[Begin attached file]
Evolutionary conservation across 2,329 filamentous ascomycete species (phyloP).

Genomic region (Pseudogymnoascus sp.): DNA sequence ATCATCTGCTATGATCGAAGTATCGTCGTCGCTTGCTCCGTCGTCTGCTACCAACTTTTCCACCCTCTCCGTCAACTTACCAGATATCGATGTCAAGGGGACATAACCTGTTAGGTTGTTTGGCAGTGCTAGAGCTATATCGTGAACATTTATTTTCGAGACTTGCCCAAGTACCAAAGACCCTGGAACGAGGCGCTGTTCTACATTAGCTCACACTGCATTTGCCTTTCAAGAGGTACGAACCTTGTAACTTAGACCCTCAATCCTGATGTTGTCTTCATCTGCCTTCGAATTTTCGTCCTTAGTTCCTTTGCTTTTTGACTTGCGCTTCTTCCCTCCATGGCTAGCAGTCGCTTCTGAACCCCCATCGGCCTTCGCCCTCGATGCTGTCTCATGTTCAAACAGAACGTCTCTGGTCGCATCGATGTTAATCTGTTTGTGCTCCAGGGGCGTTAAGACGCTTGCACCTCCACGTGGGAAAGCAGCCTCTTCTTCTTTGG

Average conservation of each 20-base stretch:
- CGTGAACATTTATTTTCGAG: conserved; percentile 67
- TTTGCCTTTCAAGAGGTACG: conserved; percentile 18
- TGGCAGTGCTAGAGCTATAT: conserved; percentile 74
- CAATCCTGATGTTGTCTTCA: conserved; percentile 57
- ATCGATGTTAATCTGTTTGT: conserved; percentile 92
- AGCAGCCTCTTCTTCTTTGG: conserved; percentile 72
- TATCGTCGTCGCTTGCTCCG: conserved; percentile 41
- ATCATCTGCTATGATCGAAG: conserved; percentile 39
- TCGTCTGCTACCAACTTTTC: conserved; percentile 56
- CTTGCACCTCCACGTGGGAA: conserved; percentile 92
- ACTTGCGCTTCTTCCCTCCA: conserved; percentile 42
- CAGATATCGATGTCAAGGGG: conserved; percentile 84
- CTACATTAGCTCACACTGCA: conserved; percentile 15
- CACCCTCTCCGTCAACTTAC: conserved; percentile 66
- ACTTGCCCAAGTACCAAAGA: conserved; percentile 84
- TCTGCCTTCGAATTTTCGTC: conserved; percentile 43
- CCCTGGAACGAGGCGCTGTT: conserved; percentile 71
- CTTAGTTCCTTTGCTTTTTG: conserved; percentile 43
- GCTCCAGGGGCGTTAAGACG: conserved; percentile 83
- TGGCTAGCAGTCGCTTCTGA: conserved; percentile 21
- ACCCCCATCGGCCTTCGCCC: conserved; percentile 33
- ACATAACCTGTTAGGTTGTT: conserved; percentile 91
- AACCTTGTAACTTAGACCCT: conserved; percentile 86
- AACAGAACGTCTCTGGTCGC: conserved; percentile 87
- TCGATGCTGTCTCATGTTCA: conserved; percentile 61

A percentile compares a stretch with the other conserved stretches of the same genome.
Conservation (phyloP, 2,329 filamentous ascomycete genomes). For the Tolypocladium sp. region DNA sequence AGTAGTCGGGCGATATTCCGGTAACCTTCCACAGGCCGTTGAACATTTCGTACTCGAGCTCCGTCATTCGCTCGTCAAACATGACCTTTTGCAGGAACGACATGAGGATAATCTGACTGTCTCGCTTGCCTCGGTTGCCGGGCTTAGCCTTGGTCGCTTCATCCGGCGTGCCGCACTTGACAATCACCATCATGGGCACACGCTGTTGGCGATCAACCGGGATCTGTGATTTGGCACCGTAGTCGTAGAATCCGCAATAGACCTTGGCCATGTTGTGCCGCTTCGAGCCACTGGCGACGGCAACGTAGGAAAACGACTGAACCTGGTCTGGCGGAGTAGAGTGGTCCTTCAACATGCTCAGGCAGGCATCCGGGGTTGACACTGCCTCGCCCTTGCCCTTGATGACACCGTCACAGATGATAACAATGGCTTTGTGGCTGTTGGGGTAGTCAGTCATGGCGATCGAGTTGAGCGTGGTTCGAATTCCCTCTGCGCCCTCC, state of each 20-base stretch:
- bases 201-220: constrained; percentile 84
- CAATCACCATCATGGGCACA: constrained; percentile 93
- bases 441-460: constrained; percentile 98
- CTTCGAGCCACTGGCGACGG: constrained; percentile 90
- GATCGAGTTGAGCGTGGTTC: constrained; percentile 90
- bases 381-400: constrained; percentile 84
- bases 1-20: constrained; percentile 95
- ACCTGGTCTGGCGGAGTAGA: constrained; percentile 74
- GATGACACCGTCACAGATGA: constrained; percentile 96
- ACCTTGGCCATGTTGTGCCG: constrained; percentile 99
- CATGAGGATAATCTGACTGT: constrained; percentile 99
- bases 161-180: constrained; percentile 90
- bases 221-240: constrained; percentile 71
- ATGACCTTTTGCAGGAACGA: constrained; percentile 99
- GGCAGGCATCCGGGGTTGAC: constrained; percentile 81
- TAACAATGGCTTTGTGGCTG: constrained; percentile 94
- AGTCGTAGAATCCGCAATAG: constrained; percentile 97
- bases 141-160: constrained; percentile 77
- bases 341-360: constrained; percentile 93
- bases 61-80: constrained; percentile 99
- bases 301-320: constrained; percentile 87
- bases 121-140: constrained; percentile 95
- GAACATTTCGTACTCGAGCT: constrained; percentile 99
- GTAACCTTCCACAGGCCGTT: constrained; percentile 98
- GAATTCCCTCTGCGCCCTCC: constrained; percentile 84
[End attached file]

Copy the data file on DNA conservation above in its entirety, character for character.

Evolutionary conservation across 2,329 filamentous ascomycete species (phyloP).

Genomic region (Pseudogymnoascus sp.): DNA sequence ATCATCTGCTATGATCGAAGTATCGTCGTCGCTTGCTCCGTCGTCTGCTACCAACTTTTCCACCCTCTCCGTCAACTTACCAGATATCGATGTCAAGGGGACATAACCTGTTAGGTTGTTTGGCAGTGCTAGAGCTATATCGTGAACATTTATTTTCGAGACTTGCCCAAGTACCAAAGACCCTGGAACGAGGCGCTGTTCTACATTAGCTCACACTGCATTTGCCTTTCAAGAGGTACGAACCTTGTAACTTAGACCCTCAATCCTGATGTTGTCTTCATCTGCCTTCGAATTTTCGTCCTTAGTTCCTTTGCTTTTTGACTTGCGCTTCTTCCCTCCATGGCTAGCAGTCGCTTCTGAACCCCCATCGGCCTTCGCCCTCGATGCTGTCTCATGTTCAAACAGAACGTCTCTGGTCGCATCGATGTTAATCTGTTTGTGCTCCAGGGGCGTTAAGACGCTTGCACCTCCACGTGGGAAAGCAGCCTCTTCTTCTTTGG

Average conservation of each 20-base stretch:
- CGTGAACATTTATTTTCGAG: conserved; percentile 67
- TTTGCCTTTCAAGAGGTACG: conserved; percentile 18
- TGGCAGTGCTAGAGCTATAT: conserved; percentile 74
- CAATCCTGATGTTGTCTTCA: conserved; percentile 57
- ATCGATGTTAATCTGTTTGT: conserved; percentile 92
- AGCAGCCTCTTCTTCTTTGG: conserved; percentile 72
- TATCGTCGTCGCTTGCTCCG: conserved; percentile 41
- ATCATCTGCTATGATCGAAG: conserved; percentile 39
- TCGTCTGCTACCAACTTTTC: conserved; percentile 56
- CTTGCACCTCCACGTGGGAA: conserved; percentile 92
- ACTTGCGCTTCTTCCCTCCA: conserved; percentile 42
- CAGATATCGATGTCAAGGGG: conserved; percentile 84
- CTACATTAGCTCACACTGCA: conserved; percentile 15
- CACCCTCTCCGTCAACTTAC: conserved; percentile 66
- ACTTGCCCAAGTACCAAAGA: conserved; percentile 84
- TCTGCCTTCGAATTTTCGTC: conserved; percentile 43
- CCCTGGAACGAGGCGCTGTT: conserved; percentile 71
- CTTAGTTCCTTTGCTTTTTG: conserved; percentile 43
- GCTCCAGGGGCGTTAAGACG: conserved; percentile 83
- TGGCTAGCAGTCGCTTCTGA: conserved; percentile 21
- ACCCCCATCGGCCTTCGCCC: conserved; percentile 33
- ACATAACCTGTTAGGTTGTT: conserved; percentile 91
- AACCTTGTAACTTAGACCCT: conserved; percentile 86
- AACAGAACGTCTCTGGTCGC: conserved; percentile 87
- TCGATGCTGTCTCATGTTCA: conserved; percentile 61

A percentile compares a stretch with the other conserved stretches of the same genome.
Conservation (phyloP, 2,329 filamentous ascomycete genomes). For the Tolypocladium sp. region DNA sequence AGTAGTCGGGCGATATTCCGGTAACCTTCCACAGGCCGTTGAACATTTCGTACTCGAGCTCCGTCATTCGCTCGTCAAACATGACCTTTTGCAGGAACGACATGAGGATAATCTGACTGTCTCGCTTGCCTCGGTTGCCGGGCTTAGCCTTGGTCGCTTCATCCGGCGTGCCGCACTTGACAATCACCATCATGGGCACACGCTGTTGGCGATCAACCGGGATCTGTGATTTGGCACCGTAGTCGTAGAATCCGCAATAGACCTTGGCCATGTTGTGCCGCTTCGAGCCACTGGCGACGGCAACGTAGGAAAACGACTGAACCTGGTCTGGCGGAGTAGAGTGGTCCTTCAACATGCTCAGGCAGGCATCCGGGGTTGACACTGCCTCGCCCTTGCCCTTGATGACACCGTCACAGATGATAACAATGGCTTTGTGGCTGTTGGGGTAGTCAGTCATGGCGATCGAGTTGAGCGTGGTTCGAATTCCCTCTGCGCCCTCC, state of each 20-base stretch:
- bases 201-220: constrained; percentile 84
- CAATCACCATCATGGGCACA: constrained; percentile 93
- bases 441-460: constrained; percentile 98
- CTTCGAGCCACTGGCGACGG: constrained; percentile 90
- GATCGAGTTGAGCGTGGTTC: constrained; percentile 90
- bases 381-400: constrained; percentile 84
- bases 1-20: constrained; percentile 95
- ACCTGGTCTGGCGGAGTAGA: constrained; percentile 74
- GATGACACCGTCACAGATGA: constrained; percentile 96
- ACCTTGGCCATGTTGTGCCG: constrained; percentile 99
- CATGAGGATAATCTGACTGT: constrained; percentile 99
- bases 161-180: constrained; percentile 90
- bases 221-240: constrained; percentile 71
- ATGACCTTTTGCAGGAACGA: constrained; percentile 99
- GGCAGGCATCCGGGGTTGAC: constrained; percentile 81
- TAACAATGGCTTTGTGGCTG: constrained; percentile 94
- AGTCGTAGAATCCGCAATAG: constrained; percentile 97
- bases 141-160: constrained; percentile 77
- bases 341-360: constrained; percentile 93
- bases 61-80: constrained; percentile 99
- bases 301-320: constrained; percentile 87
- bases 121-140: constrained; percentile 95
- GAACATTTCGTACTCGAGCT: constrained; percentile 99
- GTAACCTTCCACAGGCCGTT: constrained; percentile 98
- GAATTCCCTCTGCGCCCTCC: constrained; percentile 84